We no longer have to worry about finding a place to hide while a facelift heals. Today’s skin treatments show full results in days. And in the future, that time could be cut down to hours or even minutes.
In addition, not only are the older treatments being replaced by better, faster ones, but they are often are less expensive. The economy may be improving, according to some, but people are still putting off elective procedures in the interests of saving money. Plastic surgeons and other doctors understand this, and in turn, they have reduced their prices and created effective promotions.
Dysport Moving in On Botox’s Turf
“I don’t think the introduction of Dysport will spark a price war with Botox. But it will give us another tool we can use to better serve our patients, “ says Dr. Simon Ourian, a cosmetic Dermatologist with a thriving practice in Beverly Hills. Both drugs are made from the bacteria Chlostridium botulinum, a known toxin that causes botulism in food, in minuscule amounts. Dysport was recently FDA approved, and will also be used to fight wrinkles.
Lashes Like a Newborn
Allergan Inc, the makers of Botox, have stumbled upon yet another exciting discovery. Their bimatopost ophthmalmic solution, first used to treat glaucoma, was found to stimulate the growth of eyelashes in a big way. Ophthalmologists noted that their patients’ lashes were longer, darker and thicker than before. The formula was changed slightly and went through the FDA process, and the result is Latisse.
Dr. Ourian has only positive reviews of this treatment. “The application process is simple, “ he says, “and each Latisse kit comes with sterile applicators so that when used properly there is no chance for cross-contamination.” There are potential side effects, of course—itchy eyelids and skin discoloration in the eye area—but the patients seem to have no problem with them. And they’re willing to do whatever it takes to grow their lashes. “Allergan really hit the mark with Latisse, “ says Dr. Ourian. “Women spend a billion dollars a year on cosmetics to achieve the appearance of longer, fuller lashes. Latisse can actually grow your lashes.”
The general consensus for weight loss is that losing it in the stomach area is easiest. Weight in the hips and thighs, however, is more difficult. Estrogen plays a major role in how much fat is stored in various spots on the female body, and women are naturally designed to do so on their hips and thighs. In addition, as we get older, metabolism starts to slow down. Around age 25, it begins to slow by 5 to 10% with each subsequent decade. Combined with the power of estrogen and the lack of physical exercise, losing weight becomes very difficult as we get older.
Menopause can also affect our bodies, in more than one way. Those of us who are naturally slim may discover that they are starting to lose their waistlines. And no matter how much exercise you do, nothing will redistribute that body fat.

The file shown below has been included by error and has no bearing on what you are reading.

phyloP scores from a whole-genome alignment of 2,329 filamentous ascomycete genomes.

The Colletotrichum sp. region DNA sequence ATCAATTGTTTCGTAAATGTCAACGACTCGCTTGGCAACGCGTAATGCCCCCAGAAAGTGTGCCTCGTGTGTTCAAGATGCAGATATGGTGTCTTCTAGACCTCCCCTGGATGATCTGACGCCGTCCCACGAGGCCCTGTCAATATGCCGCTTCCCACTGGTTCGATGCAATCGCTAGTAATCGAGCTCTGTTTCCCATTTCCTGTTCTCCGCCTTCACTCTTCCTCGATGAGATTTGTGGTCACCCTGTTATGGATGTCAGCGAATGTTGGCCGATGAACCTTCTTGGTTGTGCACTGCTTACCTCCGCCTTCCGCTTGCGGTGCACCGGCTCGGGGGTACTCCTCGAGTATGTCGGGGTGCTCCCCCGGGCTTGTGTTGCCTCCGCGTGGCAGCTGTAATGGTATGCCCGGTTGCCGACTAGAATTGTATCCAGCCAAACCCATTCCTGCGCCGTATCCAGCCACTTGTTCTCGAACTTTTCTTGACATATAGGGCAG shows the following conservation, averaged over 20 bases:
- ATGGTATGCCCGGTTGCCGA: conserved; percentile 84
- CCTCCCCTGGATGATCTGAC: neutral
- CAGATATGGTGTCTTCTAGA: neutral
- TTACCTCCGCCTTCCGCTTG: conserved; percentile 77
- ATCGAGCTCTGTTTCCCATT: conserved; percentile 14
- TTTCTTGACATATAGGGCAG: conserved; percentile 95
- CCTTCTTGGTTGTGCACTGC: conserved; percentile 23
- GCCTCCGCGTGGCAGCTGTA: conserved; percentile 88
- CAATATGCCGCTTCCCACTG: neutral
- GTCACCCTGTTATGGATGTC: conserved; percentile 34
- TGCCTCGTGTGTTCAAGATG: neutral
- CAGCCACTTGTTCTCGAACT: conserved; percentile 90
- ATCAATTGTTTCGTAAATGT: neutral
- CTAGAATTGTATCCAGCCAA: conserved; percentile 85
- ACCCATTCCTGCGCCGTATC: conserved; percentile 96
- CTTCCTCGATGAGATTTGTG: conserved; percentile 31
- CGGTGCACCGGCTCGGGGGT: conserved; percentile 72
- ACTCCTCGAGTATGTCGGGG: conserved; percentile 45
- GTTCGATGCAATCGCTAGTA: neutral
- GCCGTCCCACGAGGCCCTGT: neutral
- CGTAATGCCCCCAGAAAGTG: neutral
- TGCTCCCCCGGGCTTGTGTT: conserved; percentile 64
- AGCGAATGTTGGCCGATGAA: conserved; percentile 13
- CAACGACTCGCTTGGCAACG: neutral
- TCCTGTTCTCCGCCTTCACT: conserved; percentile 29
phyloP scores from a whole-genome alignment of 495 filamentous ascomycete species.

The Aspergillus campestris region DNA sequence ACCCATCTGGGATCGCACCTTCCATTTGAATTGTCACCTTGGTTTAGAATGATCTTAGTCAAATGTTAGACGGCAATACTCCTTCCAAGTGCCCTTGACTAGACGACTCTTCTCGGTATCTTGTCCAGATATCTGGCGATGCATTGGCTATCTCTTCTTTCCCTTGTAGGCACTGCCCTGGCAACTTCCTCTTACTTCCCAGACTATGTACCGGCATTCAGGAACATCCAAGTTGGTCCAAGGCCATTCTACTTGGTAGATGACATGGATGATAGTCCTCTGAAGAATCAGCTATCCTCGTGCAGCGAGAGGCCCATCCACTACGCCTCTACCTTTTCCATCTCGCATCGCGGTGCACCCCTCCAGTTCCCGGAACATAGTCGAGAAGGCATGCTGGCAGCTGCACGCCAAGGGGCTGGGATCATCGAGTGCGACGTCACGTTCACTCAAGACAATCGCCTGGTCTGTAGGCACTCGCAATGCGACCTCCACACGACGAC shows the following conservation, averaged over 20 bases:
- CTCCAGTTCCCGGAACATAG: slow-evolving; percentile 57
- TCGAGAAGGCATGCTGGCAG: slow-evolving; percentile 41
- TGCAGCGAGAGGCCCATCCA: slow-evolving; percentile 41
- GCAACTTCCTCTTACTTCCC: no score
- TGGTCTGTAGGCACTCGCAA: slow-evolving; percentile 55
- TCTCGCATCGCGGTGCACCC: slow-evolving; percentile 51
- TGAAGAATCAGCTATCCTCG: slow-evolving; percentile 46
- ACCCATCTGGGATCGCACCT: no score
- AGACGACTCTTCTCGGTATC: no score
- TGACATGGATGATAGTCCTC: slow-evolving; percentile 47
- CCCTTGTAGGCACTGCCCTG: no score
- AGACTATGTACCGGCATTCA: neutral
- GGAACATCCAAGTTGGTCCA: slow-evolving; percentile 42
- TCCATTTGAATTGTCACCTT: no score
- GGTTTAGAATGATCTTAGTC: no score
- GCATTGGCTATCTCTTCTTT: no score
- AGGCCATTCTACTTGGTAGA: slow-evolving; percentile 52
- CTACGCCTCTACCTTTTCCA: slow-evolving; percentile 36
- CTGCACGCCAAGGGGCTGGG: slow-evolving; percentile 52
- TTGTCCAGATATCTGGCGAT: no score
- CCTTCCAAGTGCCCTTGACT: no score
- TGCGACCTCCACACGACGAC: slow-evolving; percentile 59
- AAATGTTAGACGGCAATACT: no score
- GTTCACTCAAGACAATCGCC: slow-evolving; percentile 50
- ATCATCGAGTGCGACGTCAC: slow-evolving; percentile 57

Women in particular tend to gain weight in their backs, leading to things like bra bulges or love handles. Liposuction can be done in this area, but it tends to be difficult for two reasons. One, the fat is kept in place by fibrous connective tissue. The doctor must be careful not to destroy a great deal of tissue while getting rid of the fat, so more time must be invested in this area. In fact, many doctors have a special treatment specifically for the back. In general, due to the difficulties in treating back fat, anyone who undergoes the procedure should have realistic expectations.
Cosmetic surgery is definitely not cheap, but if the Senate Finance Committee has its way, you’ll be paying more before you go under the knife. The federal government is considering passing a tax on “any procedure which is directed at improving the patient’s appearance and does not meaningfully promote the proper function of the body or prevent or treat illness or disease.”
The idea behind the tax is to raise money for national health care reform. Senators feel that taxing uninsurable procedures like facelifts, injectables, or liposuction is a perfectly viable solution. Surgeries that would help the patient solve physical problems, like reconstructive surgery and certain types of rhinoplasty, would be safe from taxing. Surgeries that were solely for cosmetic purposes, like breast enlargements, would be subject to taxation.
This “Botax” is not a new concept. New Jersey charges a 6% tax on non-medically necessary cosmetic surgeries since 2004. The state has not gotten the windfall it expected, unfortunately; it is making 75% less than it anticipated. As a result, critics feel a national version may be more trouble than it’s worth.
Another point raised is many of the patients who go in for cosmetic surgery—in fact, an overwhelming number—are female. Dr. Malcolm Roth, the vice president of the American Society of Plastic Surgeons, has noted this trend, and calls the committee’s proposal a “discriminatory tax against women”.
Is this truly a discriminatory practice in the making? Will this actually help raise money for health care reform?
THE PURPOSE OF THESE ARTICLES ARE TO ENHANCE, NOT REPLACE THE DISCUSSION AND CONSULTATION WITH YOUR PHYSICIAN SO THAT YOU CAN MAKE AN INFORMED DECISION BASED UPON THE RISKS, BENEFITS, AND ALTERNATIVES FOR YOUR SPECIFIC NEEDS AND DESIRES. AFTER REVIEWING THESE ARTICLES YOU WILL BE ABLE TO HAVE A MORE MEANINGFUL DISCUSSION WITH YOUR DOCTOR. PATIENTS NEED TO READ ALL CONSENT FORMS FULLY, AS THEY CONTAIN IMPORTANT INFORMATION REGARDING THEIR TREATMENT.
RESULTS NOT GUARANTEED. ADDITIONAL AND/OR ALTERNATE TREATMENTS MAY BE NEEDED TO ACHIEVE THE DESIRED RESULT.